Cycles of tension with North Korea come and go, but the situation on the Korean peninsula right now is the most volatile it has been in five years and it looks likely to get worse.
Over the past month the North has fired a missile over Japan, forcing residents to seek shelter; a hostile and provocative act. It has launched several other ballistic missiles, flown warplanes close to its border with South Korea and fired hundreds of shells of artillery into the sea, which have landed in a military buffer zone, created by the two Koreas in 2018 to keep peace. The two countries are technically still at war.
On Monday a North Korean merchant ship crossed the countries’ sea border, causing both sides to fire warning shots. South Korea says the incursion was intentional.
So, what is Kim Jong-un up to? There are three reasons North Korea tends to launch missiles – to test and improve its weapons technology, to send a political message to the world (primarily the US), and to impress its people at home and shore up loyalty to the regime.
It can be hard to decipher which of these ends Pyongyang’s actions serve, but this time Mr Kim has been explicit. State media has reported several times that the recent launches and drills are in response to military exercises being run by the US, South Korea and Japan. The North has blamed its enemies for escalating tensions and says its launches are a clear warning they should stop.
Washington, Seoul and Tokyo have been holding large-scale military exercises, separately and together, for the past two months, to show they are ready for a North Korean nuclear attack. There is little doubt these have antagonised Mr Kim, who has always viewed such exercises as his enemies rehearsing for an invasion. The reason North Korea started developing nuclear weapons in the first place was to stop itself from being invaded.
But there is a less explicit reason he could be upping the pressure now. He may be preparing the ground for a more provocative test – the detonation of a nuclear weapon for the first time in five years, or even a small-scale attack on South Korea.
Last year he laid out a five-year plan, detailing all the new weapons he planned to develop. It included smaller battlefield nuclear bombs. He then promised to forge ahead with the country’s nuclear weapons programme at the “highest possible speed”. The recent tests are evidence he is working his way through his wish list.
Though he is making progress, Mr Kim needs the world to pay attention if he is one day to get harsh international sanctions on his country lifted. Sanctions haven’t stopped North Korea developing weapons, as they were designed to, but they are hurting its economy.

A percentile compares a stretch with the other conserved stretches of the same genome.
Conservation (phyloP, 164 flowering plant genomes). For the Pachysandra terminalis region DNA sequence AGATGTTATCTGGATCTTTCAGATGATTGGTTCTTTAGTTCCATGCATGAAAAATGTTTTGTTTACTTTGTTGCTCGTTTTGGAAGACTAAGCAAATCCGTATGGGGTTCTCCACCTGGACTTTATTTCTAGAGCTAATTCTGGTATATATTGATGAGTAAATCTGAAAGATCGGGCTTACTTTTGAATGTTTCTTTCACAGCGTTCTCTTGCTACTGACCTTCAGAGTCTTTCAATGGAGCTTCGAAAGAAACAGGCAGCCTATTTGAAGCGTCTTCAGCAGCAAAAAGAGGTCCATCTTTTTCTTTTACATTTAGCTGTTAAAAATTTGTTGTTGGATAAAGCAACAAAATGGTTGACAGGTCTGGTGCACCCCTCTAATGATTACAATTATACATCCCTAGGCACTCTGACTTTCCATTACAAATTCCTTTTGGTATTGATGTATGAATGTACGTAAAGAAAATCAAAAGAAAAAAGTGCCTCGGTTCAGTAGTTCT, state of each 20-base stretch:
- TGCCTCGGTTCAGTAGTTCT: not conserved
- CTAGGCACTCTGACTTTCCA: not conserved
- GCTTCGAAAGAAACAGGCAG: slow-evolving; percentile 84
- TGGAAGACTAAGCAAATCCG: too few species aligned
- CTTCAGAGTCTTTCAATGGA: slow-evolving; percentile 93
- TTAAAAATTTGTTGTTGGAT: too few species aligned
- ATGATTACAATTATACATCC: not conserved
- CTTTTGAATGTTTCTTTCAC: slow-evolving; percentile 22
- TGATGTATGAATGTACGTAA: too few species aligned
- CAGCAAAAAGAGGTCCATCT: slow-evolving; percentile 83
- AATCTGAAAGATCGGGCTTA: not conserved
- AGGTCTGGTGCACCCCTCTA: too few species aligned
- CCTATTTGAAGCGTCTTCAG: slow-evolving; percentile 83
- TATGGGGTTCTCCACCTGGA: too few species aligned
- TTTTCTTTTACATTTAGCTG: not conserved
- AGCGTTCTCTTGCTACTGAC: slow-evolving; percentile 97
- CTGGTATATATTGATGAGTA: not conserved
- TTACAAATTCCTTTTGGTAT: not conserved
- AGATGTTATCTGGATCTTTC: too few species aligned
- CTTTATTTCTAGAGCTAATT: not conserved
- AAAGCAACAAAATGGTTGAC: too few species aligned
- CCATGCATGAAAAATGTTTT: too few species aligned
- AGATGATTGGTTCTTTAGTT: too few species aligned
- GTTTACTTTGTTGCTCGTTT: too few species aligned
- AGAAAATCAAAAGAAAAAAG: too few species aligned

Talks aimed at reducing those sanctions have long stalled and North Korea is slipping down the global agenda. The world is far more concerned with the war in Ukraine, and the rise of an authoritarian China. President Biden’s position is that sanctions on North Korea can only be eased when it agrees to give up all its nuclear weapons.
In the meantime, Washington and Seoul have agreed to strengthen their defence of the Peninsula by holding the military exercises Pyongyang hates so much, and responding to its provocations with force. Following the North’s latest round of missile launches and drills, South Korea sent up warplanes and shot artillery of its own.
So if Mr Kim is to get the US to negotiate on terms more favourable to him, he must prove how dangerous his country has become. Last month he declared North Korea to be a nuclear weapons state, a position he said was irreversible.
We should be worried about how assertive it seems to have become, said Kim Jong-dae, a former advisor in South Korea’s Defence Ministry. He pointed out how in the past North Korea has waited until US forces have finished their military exercises before retaliating. This time they fired artillery into the sea while exercises were ongoing.
“We have never seen this audacity and aggression before, it is different. It is the North acting like a nuclear state,” he said.
The US and South Korean governments believe preparations for North Korea’s seventh nuclear weapon test are complete and the North is waiting for the opportune political moment to act. An attractive window is opening, as China’s Communist Party Conference wraps up and the US midterm elections approach.
Meanwhile South Korea is in the midst of yet another round of war games, with the US scheduled to join in. These may well provide Kim Jong-un with the pretext he has been waiting for.